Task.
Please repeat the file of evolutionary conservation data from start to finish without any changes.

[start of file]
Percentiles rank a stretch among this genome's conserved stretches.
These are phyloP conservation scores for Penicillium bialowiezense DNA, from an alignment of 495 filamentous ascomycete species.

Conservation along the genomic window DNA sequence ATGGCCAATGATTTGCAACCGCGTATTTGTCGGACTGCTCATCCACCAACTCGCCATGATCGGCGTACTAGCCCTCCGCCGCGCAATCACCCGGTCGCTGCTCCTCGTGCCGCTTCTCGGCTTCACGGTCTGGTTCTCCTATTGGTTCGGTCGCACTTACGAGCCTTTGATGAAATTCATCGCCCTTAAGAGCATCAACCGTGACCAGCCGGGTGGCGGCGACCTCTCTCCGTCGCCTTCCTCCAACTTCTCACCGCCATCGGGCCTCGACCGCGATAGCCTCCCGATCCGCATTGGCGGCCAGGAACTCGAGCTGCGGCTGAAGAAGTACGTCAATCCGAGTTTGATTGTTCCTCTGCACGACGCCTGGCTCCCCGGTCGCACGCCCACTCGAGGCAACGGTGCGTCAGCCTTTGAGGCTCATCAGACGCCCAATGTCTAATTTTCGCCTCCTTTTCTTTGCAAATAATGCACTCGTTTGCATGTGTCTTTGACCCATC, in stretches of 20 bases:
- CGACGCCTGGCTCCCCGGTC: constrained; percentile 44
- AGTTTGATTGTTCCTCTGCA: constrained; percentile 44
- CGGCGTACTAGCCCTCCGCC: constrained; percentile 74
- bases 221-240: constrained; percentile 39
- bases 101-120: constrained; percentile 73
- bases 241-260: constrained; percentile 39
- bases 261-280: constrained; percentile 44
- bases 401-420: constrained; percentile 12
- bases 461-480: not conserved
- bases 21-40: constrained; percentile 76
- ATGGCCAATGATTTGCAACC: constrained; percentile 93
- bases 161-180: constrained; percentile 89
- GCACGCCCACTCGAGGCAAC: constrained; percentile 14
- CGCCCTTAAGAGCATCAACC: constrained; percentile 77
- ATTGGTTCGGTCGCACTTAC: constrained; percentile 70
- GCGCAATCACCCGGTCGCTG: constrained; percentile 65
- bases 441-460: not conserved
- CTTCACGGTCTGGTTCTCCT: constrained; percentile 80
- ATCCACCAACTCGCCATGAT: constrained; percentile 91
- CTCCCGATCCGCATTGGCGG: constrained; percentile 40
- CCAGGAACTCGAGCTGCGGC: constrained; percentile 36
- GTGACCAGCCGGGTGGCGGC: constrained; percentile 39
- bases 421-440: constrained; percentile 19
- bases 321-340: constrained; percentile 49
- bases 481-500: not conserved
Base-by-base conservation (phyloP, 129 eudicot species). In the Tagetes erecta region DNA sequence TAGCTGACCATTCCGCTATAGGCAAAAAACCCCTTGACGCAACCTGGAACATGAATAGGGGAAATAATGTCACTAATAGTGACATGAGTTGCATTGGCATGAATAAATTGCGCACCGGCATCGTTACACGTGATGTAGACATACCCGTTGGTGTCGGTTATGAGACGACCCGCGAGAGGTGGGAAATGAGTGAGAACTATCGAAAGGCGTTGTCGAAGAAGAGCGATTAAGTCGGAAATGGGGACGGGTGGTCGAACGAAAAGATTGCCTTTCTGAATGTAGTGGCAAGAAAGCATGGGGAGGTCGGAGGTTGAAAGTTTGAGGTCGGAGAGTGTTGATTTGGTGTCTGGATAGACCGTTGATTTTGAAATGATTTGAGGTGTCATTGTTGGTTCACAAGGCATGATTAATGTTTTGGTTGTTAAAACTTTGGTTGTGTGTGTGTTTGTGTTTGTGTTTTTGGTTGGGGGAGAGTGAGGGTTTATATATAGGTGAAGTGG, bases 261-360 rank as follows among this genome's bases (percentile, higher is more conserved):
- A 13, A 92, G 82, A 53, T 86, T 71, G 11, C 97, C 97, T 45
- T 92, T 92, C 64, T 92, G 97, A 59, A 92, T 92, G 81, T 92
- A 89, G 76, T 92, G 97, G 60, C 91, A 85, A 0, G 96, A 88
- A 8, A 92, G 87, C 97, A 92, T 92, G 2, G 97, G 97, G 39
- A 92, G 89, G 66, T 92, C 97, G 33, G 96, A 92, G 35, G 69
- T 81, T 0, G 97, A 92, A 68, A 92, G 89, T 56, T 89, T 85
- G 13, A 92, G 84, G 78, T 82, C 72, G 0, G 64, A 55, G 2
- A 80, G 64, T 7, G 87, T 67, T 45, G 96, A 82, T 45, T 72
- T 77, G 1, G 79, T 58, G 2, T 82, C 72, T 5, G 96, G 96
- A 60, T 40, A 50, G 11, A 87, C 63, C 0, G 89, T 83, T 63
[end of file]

Percentiles rank a stretch among this genome's conserved stretches.
These are phyloP conservation scores for Penicillium bialowiezense DNA, from an alignment of 495 filamentous ascomycete species.

Conservation along the genomic window DNA sequence ATGGCCAATGATTTGCAACCGCGTATTTGTCGGACTGCTCATCCACCAACTCGCCATGATCGGCGTACTAGCCCTCCGCCGCGCAATCACCCGGTCGCTGCTCCTCGTGCCGCTTCTCGGCTTCACGGTCTGGTTCTCCTATTGGTTCGGTCGCACTTACGAGCCTTTGATGAAATTCATCGCCCTTAAGAGCATCAACCGTGACCAGCCGGGTGGCGGCGACCTCTCTCCGTCGCCTTCCTCCAACTTCTCACCGCCATCGGGCCTCGACCGCGATAGCCTCCCGATCCGCATTGGCGGCCAGGAACTCGAGCTGCGGCTGAAGAAGTACGTCAATCCGAGTTTGATTGTTCCTCTGCACGACGCCTGGCTCCCCGGTCGCACGCCCACTCGAGGCAACGGTGCGTCAGCCTTTGAGGCTCATCAGACGCCCAATGTCTAATTTTCGCCTCCTTTTCTTTGCAAATAATGCACTCGTTTGCATGTGTCTTTGACCCATC, in stretches of 20 bases:
- CGACGCCTGGCTCCCCGGTC: constrained; percentile 44
- AGTTTGATTGTTCCTCTGCA: constrained; percentile 44
- CGGCGTACTAGCCCTCCGCC: constrained; percentile 74
- bases 221-240: constrained; percentile 39
- bases 101-120: constrained; percentile 73
- bases 241-260: constrained; percentile 39
- bases 261-280: constrained; percentile 44
- bases 401-420: constrained; percentile 12
- bases 461-480: not conserved
- bases 21-40: constrained; percentile 76
- ATGGCCAATGATTTGCAACC: constrained; percentile 93
- bases 161-180: constrained; percentile 89
- GCACGCCCACTCGAGGCAAC: constrained; percentile 14
- CGCCCTTAAGAGCATCAACC: constrained; percentile 77
- ATTGGTTCGGTCGCACTTAC: constrained; percentile 70
- GCGCAATCACCCGGTCGCTG: constrained; percentile 65
- bases 441-460: not conserved
- CTTCACGGTCTGGTTCTCCT: constrained; percentile 80
- ATCCACCAACTCGCCATGAT: constrained; percentile 91
- CTCCCGATCCGCATTGGCGG: constrained; percentile 40
- CCAGGAACTCGAGCTGCGGC: constrained; percentile 36
- GTGACCAGCCGGGTGGCGGC: constrained; percentile 39
- bases 421-440: constrained; percentile 19
- bases 321-340: constrained; percentile 49
- bases 481-500: not conserved
Base-by-base conservation (phyloP, 129 eudicot species). In the Tagetes erecta region DNA sequence TAGCTGACCATTCCGCTATAGGCAAAAAACCCCTTGACGCAACCTGGAACATGAATAGGGGAAATAATGTCACTAATAGTGACATGAGTTGCATTGGCATGAATAAATTGCGCACCGGCATCGTTACACGTGATGTAGACATACCCGTTGGTGTCGGTTATGAGACGACCCGCGAGAGGTGGGAAATGAGTGAGAACTATCGAAAGGCGTTGTCGAAGAAGAGCGATTAAGTCGGAAATGGGGACGGGTGGTCGAACGAAAAGATTGCCTTTCTGAATGTAGTGGCAAGAAAGCATGGGGAGGTCGGAGGTTGAAAGTTTGAGGTCGGAGAGTGTTGATTTGGTGTCTGGATAGACCGTTGATTTTGAAATGATTTGAGGTGTCATTGTTGGTTCACAAGGCATGATTAATGTTTTGGTTGTTAAAACTTTGGTTGTGTGTGTGTTTGTGTTTGTGTTTTTGGTTGGGGGAGAGTGAGGGTTTATATATAGGTGAAGTGG, bases 261-360 rank as follows among this genome's bases (percentile, higher is more conserved):
- A 13, A 92, G 82, A 53, T 86, T 71, G 11, C 97, C 97, T 45
- T 92, T 92, C 64, T 92, G 97, A 59, A 92, T 92, G 81, T 92
- A 89, G 76, T 92, G 97, G 60, C 91, A 85, A 0, G 96, A 88
- A 8, A 92, G 87, C 97, A 92, T 92, G 2, G 97, G 97, G 39
- A 92, G 89, G 66, T 92, C 97, G 33, G 96, A 92, G 35, G 69
- T 81, T 0, G 97, A 92, A 68, A 92, G 89, T 56, T 89, T 85
- G 13, A 92, G 84, G 78, T 82, C 72, G 0, G 64, A 55, G 2
- A 80, G 64, T 7, G 87, T 67, T 45, G 96, A 82, T 45, T 72
- T 77, G 1, G 79, T 58, G 2, T 82, C 72, T 5, G 96, G 96
- A 60, T 40, A 50, G 11, A 87, C 63, C 0, G 89, T 83, T 63